USA TODAY Sports’ Lindsay H. Jones looks at how the big offseason changes in the AFC South will affect the division’s 2017 NFL season.
USA TODAY Sports
ALAMEDA, Calif. – Derek Carr sounds like a man fueled by unfinished business.
This is what tends to happen when a magical season turns into a nightmare, as was the case when the emerging quarterback suffered a broken left fibula in Week 16 and the Oakland Raiders’ hopes for a Super Bowl run essentially went up in smoke.
“I’ve completely gotten over it,” Carr said Tuesday, on the first day of a three-day mandatory minicamp, speaking specifically about his physical state after surgery and rehab.
“But I have not gotten over the fact that we lost our last game,” he added. “I was really looking forward to our guys going on a run and making a chance to play in the Super Bowl. That was tough, but we get another shot at it.”
Actually, the Raiders lost their last two games after Carr was injured amid suspect circumstances – exposed on a fourth-quarter pass with Oakland leading 33-14 against the Indianapolis Colts. They lost the regular-season finale at Denver, costing them the division. Then, forced to start rookie quarterback Connor Cook after then-backup Matt McGloin was hurt in Week 17, they were drubbed in their playoff game at Houston.
For all that went right during a 12-4 season – the franchise’s first winning campaign in 14 years – the Raiders are still on a learning curve when it comes this new territory of being a legit contender.
That theme applies to Carr, too, who made steady strides in his first three seasons. He had his most efficient campaign in 2016, with a 96.7 passer rating (eighth in the NFL) and a stellar 28-to-6 touchdown-to-interception ratio. Now he’s challenged to take another step.
“That’s what you push for,” Raiders coach Jack Del Rio said.
Del Rio wants Carr, 26, to take more ownership at the line of scrimmage, with coaches (including new coordinator Todd Downing, promoted after two years as Carr’s position coach) trusting him with more leeway to change plays.
Yes, the bar is rising for Carr – as it should for a young quarterback who could be on the verge of a new contract that projects to be in the range of, if not exceed, the package that Andrew Luck got last year from the Colts, which averages $24.594 million per season.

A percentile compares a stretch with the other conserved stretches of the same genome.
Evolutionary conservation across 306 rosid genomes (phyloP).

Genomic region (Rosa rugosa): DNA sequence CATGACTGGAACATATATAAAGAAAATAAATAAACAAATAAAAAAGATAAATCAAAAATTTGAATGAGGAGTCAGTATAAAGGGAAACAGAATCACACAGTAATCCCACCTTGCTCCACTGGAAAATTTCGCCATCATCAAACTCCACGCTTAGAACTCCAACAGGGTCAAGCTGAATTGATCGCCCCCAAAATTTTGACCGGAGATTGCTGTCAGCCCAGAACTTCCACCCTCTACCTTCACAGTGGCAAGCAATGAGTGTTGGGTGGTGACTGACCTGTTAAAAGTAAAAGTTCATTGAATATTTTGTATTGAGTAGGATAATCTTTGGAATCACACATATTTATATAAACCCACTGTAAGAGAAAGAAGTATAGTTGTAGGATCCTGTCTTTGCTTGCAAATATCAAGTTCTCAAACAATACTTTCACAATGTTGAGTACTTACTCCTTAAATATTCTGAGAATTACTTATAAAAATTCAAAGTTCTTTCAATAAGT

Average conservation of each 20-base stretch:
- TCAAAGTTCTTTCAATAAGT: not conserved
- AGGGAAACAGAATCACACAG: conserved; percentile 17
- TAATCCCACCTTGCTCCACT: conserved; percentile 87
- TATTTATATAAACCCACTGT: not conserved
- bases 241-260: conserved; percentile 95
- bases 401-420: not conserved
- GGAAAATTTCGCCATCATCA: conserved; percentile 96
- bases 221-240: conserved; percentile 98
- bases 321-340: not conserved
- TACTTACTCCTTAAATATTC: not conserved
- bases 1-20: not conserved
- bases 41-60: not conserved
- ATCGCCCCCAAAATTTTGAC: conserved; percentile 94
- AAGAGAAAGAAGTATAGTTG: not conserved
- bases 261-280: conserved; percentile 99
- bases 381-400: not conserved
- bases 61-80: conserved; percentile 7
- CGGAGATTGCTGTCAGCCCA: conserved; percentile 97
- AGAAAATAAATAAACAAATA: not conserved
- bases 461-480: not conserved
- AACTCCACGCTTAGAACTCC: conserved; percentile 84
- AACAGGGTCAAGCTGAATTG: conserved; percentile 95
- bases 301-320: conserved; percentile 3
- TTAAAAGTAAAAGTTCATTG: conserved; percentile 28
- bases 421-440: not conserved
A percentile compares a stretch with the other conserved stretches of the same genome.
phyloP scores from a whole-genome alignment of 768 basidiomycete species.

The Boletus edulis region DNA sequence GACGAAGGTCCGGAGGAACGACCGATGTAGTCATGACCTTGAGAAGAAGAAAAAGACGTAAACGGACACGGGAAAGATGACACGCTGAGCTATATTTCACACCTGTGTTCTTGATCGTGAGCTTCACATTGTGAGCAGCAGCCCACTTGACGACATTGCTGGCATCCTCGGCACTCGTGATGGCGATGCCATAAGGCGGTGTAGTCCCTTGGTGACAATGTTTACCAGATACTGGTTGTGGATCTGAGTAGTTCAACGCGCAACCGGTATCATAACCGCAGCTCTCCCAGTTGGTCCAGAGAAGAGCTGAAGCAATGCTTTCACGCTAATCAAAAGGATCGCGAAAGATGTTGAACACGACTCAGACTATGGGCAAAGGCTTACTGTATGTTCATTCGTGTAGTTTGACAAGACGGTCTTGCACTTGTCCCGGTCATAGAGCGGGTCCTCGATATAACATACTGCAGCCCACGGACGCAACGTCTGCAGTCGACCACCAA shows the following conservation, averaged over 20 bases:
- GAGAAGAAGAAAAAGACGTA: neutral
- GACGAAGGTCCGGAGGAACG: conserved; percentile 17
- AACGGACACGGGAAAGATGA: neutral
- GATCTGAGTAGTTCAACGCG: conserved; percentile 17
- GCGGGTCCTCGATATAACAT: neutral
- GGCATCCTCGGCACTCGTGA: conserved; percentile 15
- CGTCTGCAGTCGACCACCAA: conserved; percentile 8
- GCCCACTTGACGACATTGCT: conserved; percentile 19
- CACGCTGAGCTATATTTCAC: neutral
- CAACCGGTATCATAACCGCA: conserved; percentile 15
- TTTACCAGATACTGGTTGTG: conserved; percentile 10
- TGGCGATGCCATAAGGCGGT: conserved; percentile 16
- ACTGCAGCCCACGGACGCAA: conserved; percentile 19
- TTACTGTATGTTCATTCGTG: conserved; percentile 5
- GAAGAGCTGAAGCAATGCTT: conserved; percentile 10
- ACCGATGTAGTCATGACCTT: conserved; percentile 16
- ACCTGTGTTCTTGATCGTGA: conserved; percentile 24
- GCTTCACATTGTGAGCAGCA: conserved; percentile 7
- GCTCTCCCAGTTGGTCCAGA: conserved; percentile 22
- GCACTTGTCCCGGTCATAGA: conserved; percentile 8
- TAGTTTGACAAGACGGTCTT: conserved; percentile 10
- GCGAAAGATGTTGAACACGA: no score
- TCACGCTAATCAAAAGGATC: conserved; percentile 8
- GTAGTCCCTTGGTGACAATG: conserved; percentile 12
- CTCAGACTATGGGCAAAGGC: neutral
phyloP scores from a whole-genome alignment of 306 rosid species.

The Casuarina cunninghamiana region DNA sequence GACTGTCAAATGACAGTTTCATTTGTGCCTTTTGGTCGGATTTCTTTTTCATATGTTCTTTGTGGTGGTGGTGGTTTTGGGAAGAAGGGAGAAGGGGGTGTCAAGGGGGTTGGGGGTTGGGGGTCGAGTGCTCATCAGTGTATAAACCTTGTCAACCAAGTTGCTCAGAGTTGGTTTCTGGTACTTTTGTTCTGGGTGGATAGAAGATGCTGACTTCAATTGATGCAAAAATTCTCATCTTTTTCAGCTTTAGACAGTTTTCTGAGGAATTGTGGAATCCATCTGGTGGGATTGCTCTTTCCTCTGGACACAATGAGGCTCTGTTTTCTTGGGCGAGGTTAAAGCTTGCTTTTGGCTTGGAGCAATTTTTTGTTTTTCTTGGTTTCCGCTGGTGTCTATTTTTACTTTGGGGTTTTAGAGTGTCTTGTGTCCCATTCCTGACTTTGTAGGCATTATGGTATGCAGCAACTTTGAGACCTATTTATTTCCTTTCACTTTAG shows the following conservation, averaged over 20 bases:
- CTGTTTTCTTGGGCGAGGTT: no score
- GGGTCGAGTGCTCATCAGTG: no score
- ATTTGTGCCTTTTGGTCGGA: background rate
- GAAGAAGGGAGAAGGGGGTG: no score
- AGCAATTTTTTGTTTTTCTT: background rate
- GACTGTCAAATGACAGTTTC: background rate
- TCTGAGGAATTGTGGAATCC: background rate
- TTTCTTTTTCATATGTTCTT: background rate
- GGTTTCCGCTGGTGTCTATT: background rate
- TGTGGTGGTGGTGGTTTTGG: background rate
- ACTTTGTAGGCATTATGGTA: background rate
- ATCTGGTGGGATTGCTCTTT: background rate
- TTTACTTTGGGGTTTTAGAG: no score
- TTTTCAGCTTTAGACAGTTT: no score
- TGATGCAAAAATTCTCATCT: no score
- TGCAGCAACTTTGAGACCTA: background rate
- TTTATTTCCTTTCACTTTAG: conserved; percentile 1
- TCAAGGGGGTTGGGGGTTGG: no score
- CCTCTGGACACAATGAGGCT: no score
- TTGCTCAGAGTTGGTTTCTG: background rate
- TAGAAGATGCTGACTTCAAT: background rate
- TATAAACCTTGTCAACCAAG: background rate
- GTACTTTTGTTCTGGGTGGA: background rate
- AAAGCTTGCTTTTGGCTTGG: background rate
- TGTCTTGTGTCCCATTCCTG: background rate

In a passing league, the best quarterbacks – see Tom Brady, Aaron Rodgers and Drew Brees – have a knack for consistently putting their team in positions to win cat-and-mouse games against defenses.
How Carr rolls with his additional responsibility might be a key marker for the Raiders’ prospects of growing into a team that can challenge not only the Super Bowl champion New England Patriots, but also the AFC West champ Kansas City Chiefs, who have won seven of the past eight meetings against Oakland, including the last five.
Carr describes the task as follows: “Get us in the right play, but do it fast.”
With offseason tweaks that include new dimensions in running back Marshawn Lynch, tight end Jared Cook and receiver Cordarrelle Patterson, more options loom for a unit that was already potent enough rank sixth in the NFL in total yards and seventh in scoring last season.
Carr certainly seems game for more command at the line. The past two years, he took some occasional liberties with since-departed coordinator Bill Musgrave’s system and went off script to switch plays.
“Doing it here and there, on my own, just being silly,” he said.
“Just do it the right way,” he said. “That’s what we’ve been working on all offseason.”
It sure beats rehabbing from ankle surgery. As demonstrated during Tuesday’s practice – when he sometimes scrambled and other times moved to buy time in the pocket before zipping tight throws – all is well with his physical comeback.
It has been several weeks since he regained full confidence in his foot – a process that included being tackled by his wife and kids before hitting the practice field.
“I was just thinking about it the other day,” Carr said. “It’s been so far in the past, I thought it was (injured) … like two years ago.”
What doesn’t seem so long ago, though, was the lost opportunity to make a playoff run.
Follow Jarrett Bell on Twitter @JarrettBell.
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